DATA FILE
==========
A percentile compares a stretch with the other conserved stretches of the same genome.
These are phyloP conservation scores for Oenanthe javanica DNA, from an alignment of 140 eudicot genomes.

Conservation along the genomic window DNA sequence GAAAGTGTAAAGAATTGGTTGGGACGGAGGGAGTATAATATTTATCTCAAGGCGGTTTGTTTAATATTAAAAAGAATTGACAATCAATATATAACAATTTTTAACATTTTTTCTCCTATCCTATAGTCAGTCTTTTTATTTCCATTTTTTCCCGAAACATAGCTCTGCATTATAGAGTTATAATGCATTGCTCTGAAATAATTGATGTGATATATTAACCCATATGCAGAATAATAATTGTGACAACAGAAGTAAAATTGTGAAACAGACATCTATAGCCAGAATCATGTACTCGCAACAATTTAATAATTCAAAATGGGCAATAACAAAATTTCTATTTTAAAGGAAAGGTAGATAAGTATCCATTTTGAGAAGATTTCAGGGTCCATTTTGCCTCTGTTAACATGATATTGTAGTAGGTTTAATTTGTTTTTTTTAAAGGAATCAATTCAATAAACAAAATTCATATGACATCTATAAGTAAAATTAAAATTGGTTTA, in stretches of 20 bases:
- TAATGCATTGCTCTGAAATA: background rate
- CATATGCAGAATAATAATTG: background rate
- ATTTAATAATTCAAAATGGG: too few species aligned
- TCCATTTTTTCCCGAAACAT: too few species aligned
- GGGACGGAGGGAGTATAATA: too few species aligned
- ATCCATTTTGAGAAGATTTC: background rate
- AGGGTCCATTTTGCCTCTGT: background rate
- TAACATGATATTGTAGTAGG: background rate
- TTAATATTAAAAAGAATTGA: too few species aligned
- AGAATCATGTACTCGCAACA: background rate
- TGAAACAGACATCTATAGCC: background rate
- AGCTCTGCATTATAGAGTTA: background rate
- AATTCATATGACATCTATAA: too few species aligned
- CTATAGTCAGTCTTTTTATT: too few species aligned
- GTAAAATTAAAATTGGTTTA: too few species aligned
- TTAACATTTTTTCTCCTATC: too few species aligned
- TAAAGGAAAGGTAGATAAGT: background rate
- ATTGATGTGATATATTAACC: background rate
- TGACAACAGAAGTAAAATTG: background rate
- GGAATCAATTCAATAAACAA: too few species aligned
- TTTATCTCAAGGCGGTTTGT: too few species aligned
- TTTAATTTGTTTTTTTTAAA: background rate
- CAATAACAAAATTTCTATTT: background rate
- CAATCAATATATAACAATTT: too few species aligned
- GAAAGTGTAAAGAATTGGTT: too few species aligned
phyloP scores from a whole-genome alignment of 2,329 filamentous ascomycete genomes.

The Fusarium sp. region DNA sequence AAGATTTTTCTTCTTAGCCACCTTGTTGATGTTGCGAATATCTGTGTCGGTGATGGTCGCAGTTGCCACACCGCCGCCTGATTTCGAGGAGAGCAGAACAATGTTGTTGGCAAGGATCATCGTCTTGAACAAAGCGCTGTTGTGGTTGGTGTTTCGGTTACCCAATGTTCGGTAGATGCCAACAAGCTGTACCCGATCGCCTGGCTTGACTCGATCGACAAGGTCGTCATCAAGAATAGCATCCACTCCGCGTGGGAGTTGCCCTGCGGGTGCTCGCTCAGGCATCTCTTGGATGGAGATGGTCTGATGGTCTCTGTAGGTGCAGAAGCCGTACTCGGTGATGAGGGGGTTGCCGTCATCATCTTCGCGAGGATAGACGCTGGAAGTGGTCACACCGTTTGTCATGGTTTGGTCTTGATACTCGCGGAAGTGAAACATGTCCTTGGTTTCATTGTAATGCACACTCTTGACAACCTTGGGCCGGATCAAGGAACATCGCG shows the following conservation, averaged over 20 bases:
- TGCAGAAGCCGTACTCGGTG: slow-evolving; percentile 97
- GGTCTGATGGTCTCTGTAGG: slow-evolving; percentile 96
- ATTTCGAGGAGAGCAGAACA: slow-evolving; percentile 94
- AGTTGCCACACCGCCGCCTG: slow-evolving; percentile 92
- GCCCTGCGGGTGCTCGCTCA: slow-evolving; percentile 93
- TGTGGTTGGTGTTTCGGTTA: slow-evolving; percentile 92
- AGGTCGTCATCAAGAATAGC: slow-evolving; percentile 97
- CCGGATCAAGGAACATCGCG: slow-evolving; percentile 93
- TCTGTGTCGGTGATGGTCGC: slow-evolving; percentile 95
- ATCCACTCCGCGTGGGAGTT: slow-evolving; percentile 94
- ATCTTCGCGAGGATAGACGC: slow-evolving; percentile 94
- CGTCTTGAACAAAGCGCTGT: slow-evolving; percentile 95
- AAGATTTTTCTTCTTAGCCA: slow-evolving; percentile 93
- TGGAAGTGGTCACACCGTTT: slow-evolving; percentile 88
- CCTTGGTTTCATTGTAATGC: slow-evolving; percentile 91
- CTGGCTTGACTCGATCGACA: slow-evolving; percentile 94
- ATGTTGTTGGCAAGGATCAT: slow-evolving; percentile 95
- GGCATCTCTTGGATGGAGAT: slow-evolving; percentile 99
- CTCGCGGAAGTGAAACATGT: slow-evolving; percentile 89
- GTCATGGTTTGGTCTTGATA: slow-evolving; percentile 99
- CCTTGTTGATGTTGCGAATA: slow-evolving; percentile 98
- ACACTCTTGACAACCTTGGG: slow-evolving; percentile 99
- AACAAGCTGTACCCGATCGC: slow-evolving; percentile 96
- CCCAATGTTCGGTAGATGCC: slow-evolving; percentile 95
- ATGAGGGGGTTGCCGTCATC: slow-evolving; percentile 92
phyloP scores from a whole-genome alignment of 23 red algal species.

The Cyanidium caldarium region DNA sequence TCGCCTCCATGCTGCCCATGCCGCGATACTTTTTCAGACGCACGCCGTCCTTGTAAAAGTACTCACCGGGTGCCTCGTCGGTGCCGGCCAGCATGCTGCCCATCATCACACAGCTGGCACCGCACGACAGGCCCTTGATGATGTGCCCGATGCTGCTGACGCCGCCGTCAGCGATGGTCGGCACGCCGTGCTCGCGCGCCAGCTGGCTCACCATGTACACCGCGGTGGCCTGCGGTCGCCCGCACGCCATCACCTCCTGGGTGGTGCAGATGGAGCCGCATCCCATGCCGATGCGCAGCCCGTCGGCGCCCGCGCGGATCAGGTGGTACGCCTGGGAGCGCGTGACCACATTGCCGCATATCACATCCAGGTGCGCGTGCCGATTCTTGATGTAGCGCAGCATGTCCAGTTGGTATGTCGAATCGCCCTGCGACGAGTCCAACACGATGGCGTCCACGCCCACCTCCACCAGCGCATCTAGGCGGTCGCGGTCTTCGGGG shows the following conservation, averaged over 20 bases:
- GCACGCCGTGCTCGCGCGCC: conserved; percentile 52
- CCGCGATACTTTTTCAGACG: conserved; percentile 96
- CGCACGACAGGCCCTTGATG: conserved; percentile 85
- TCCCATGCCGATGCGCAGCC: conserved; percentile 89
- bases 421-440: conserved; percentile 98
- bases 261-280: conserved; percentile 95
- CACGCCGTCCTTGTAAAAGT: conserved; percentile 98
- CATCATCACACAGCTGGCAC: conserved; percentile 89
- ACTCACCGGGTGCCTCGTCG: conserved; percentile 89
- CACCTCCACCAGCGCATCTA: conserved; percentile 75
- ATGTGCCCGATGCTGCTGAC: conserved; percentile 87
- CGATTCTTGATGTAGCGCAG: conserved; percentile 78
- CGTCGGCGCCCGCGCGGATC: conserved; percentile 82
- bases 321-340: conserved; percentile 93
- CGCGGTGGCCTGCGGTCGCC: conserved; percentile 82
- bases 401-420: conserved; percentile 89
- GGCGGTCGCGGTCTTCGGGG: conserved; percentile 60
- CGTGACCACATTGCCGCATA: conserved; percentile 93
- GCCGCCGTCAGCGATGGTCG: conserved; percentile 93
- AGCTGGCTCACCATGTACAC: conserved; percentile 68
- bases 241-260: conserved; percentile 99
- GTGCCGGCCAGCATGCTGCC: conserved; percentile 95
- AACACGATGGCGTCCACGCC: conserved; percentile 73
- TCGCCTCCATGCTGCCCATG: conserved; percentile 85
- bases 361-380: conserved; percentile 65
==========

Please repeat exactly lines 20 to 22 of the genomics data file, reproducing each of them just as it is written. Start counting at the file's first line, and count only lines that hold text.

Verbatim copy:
- TAAAGGAAAGGTAGATAAGT: background rate
- ATTGATGTGATATATTAACC: background rate
- TGACAACAGAAGTAAAATTG: background rate